John Wesley (1703-91) founded the Methodist movement, initially an offshoot of the Church of England, which grew into a major church in its own right. In doing so Wesley brought about the greatest religious revival of the 18th century. The name Methodism derives from the methodical approach Wesley adopted from the Bible for developing personal devotion. His decision to employ lay preachers and preach outdoor sermons on the Word of God to a mainly working-class population angered the Church of England. It led to a split and in 1795, after John Wesley's death, the Methodist Church was established. Wesley travelled over 250,000 miles across Britain, mainly on horseback, preaching over 40,000 sermons during his lifetime, often facing fierce opposition and persecution. He also spent two years in Georgia, USA, and was author and publisher of much religious material. His work and preaching was known to every branch of society. Today, the Methodist Church has spread to almost every country in the world with a membership of some 70 million. In this account, Keith Cheetham traces Wesley's life story and gives detailed information on important Methodist heritage sites and places visited by the great preacher and evangelist. Over 170 places to visit in Britain and Georgia, USA One general map, 7 location maps of Wesley's London, England, Scotland, Wales and Ireland and 1 of Georgia Line drawings plus cross-references to maps throughout text On the Trail of John Wesley is a thorough guide to the life and places connected with a man whose work and religious achievements changed the religious face of Britain and established a worldwide Methodist Church.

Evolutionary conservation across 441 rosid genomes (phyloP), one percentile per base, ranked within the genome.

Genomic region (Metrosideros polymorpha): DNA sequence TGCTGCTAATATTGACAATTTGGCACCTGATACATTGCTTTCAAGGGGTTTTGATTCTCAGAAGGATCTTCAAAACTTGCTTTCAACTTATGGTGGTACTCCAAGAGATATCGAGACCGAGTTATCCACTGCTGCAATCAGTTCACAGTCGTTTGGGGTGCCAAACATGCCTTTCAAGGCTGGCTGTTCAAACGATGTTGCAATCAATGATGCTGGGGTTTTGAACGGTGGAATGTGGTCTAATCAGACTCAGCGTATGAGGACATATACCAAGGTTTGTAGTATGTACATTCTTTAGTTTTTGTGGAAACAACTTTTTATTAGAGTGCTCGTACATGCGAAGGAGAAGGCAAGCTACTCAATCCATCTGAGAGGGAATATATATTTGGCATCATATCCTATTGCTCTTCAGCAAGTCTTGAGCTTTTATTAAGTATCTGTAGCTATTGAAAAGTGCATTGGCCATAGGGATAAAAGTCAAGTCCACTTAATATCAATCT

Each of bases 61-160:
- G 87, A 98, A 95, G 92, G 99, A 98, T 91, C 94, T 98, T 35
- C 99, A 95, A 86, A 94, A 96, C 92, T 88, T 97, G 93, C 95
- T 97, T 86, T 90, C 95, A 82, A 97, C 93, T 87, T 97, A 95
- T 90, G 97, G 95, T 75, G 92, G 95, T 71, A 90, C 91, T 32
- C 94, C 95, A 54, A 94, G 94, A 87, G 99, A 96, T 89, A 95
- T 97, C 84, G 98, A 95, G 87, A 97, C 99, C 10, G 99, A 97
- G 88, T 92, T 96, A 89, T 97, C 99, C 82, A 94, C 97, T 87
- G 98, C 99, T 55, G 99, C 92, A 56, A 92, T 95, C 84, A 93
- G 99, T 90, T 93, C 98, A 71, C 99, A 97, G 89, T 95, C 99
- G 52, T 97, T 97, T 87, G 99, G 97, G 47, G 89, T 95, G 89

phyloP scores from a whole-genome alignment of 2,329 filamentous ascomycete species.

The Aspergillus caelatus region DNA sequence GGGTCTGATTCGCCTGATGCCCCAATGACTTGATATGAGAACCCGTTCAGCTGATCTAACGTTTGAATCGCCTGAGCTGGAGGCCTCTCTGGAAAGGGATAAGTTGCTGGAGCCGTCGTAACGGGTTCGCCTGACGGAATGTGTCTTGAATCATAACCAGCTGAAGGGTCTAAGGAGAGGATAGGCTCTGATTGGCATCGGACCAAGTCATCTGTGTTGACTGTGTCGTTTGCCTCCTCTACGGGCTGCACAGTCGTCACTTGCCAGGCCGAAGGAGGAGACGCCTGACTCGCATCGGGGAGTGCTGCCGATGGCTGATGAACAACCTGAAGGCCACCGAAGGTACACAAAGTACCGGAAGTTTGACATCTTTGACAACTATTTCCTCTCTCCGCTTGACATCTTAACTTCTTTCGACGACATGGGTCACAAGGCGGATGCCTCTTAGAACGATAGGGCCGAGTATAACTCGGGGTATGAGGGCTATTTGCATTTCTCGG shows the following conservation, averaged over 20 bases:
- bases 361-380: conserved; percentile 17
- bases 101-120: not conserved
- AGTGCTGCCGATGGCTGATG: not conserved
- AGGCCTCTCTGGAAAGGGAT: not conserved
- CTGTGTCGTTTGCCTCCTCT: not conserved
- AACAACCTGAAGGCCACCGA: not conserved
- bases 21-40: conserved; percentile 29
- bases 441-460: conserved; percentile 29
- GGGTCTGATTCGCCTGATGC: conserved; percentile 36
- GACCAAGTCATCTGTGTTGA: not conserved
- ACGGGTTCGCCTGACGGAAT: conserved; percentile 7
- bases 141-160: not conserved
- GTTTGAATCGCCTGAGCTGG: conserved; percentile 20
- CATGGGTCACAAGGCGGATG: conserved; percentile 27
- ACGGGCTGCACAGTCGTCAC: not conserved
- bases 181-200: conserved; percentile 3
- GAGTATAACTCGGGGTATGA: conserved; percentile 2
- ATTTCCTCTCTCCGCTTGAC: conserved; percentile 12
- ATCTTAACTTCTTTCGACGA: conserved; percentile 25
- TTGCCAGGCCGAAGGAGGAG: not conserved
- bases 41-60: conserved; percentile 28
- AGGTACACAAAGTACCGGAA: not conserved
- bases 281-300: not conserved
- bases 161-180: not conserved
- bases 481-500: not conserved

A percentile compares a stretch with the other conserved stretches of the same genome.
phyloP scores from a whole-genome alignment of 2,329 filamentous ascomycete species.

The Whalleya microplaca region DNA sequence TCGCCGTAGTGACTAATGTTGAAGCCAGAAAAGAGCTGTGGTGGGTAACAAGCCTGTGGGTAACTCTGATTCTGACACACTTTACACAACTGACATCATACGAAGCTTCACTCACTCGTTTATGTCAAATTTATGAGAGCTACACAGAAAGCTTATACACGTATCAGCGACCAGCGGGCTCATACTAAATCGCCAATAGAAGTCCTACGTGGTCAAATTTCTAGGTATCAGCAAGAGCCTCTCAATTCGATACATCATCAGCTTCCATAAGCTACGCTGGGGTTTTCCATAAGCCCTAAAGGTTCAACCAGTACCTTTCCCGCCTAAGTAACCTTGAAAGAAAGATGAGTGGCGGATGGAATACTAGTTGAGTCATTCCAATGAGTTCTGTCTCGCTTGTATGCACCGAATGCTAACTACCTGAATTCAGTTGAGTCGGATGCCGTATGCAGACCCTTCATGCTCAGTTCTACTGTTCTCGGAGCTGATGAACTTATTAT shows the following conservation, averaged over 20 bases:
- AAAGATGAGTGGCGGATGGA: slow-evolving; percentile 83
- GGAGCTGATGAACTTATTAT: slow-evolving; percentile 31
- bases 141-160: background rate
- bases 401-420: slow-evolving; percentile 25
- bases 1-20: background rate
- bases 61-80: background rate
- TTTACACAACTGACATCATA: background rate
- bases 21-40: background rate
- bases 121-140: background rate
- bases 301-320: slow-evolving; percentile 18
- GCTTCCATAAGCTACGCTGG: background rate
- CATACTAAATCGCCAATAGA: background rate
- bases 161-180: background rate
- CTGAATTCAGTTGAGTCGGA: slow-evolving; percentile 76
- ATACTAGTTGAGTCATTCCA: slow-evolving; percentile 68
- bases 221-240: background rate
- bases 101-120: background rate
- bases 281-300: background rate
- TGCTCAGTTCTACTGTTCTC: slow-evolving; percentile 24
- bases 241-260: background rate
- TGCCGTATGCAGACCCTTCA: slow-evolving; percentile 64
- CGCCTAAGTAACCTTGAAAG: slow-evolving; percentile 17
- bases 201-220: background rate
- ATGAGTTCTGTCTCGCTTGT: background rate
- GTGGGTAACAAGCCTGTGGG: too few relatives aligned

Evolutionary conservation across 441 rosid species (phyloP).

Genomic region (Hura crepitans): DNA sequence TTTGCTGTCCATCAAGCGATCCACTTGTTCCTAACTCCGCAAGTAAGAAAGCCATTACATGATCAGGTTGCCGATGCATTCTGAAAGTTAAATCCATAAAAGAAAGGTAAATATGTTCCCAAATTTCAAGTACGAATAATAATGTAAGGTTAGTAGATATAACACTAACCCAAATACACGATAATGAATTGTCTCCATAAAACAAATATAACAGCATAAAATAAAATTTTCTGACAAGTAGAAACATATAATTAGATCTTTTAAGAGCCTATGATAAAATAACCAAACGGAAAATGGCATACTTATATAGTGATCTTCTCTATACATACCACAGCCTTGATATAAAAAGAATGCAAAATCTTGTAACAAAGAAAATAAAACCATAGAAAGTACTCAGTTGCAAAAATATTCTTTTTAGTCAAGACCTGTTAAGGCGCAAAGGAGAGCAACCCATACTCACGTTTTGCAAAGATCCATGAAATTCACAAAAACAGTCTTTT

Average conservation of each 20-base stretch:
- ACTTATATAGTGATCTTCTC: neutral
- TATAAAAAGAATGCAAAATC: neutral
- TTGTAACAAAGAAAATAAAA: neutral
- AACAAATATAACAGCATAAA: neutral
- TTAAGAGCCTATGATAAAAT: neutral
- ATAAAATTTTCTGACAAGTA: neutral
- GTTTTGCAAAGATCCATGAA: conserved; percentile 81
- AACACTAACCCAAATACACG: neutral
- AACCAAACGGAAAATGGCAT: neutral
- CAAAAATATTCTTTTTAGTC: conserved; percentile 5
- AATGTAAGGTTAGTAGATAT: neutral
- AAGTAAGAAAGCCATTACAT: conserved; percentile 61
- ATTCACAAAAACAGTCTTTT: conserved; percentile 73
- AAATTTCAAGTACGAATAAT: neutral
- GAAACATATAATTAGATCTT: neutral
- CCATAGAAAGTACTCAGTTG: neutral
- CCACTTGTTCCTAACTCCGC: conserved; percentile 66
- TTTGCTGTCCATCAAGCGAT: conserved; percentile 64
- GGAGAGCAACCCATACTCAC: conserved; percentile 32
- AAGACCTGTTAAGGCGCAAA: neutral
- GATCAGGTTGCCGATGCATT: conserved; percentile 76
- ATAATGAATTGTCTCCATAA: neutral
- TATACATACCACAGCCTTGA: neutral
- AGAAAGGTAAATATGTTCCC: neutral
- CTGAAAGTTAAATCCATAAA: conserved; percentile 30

This book focuses on aspects of variation and change in language use in spoken and written discourse on the basis of corpus analyses, providing new descriptive insights, and new methods of utilising small specialized corpora for the description of language variation and change. The sixteen contributions included in this volume represent a variety of diverse views and approaches, but all share the common goal of throwing light on a crucial dimension of discourse: the dialogic interactivity between the spoken and written. Their foci range from papers addressing general issues related to corpus analysis of spoken dialogue to papers focusing on specific cases employing a variety of analytical tools, including qualitative and quantitative analysis of small and large corpora. The present volume constitutes a highly valuable tool for applied linguists and discourse analysts as well as for students, instructors and language teachers.
Publisher: Presses universitaires de Saint-Étienne
Category: Social Science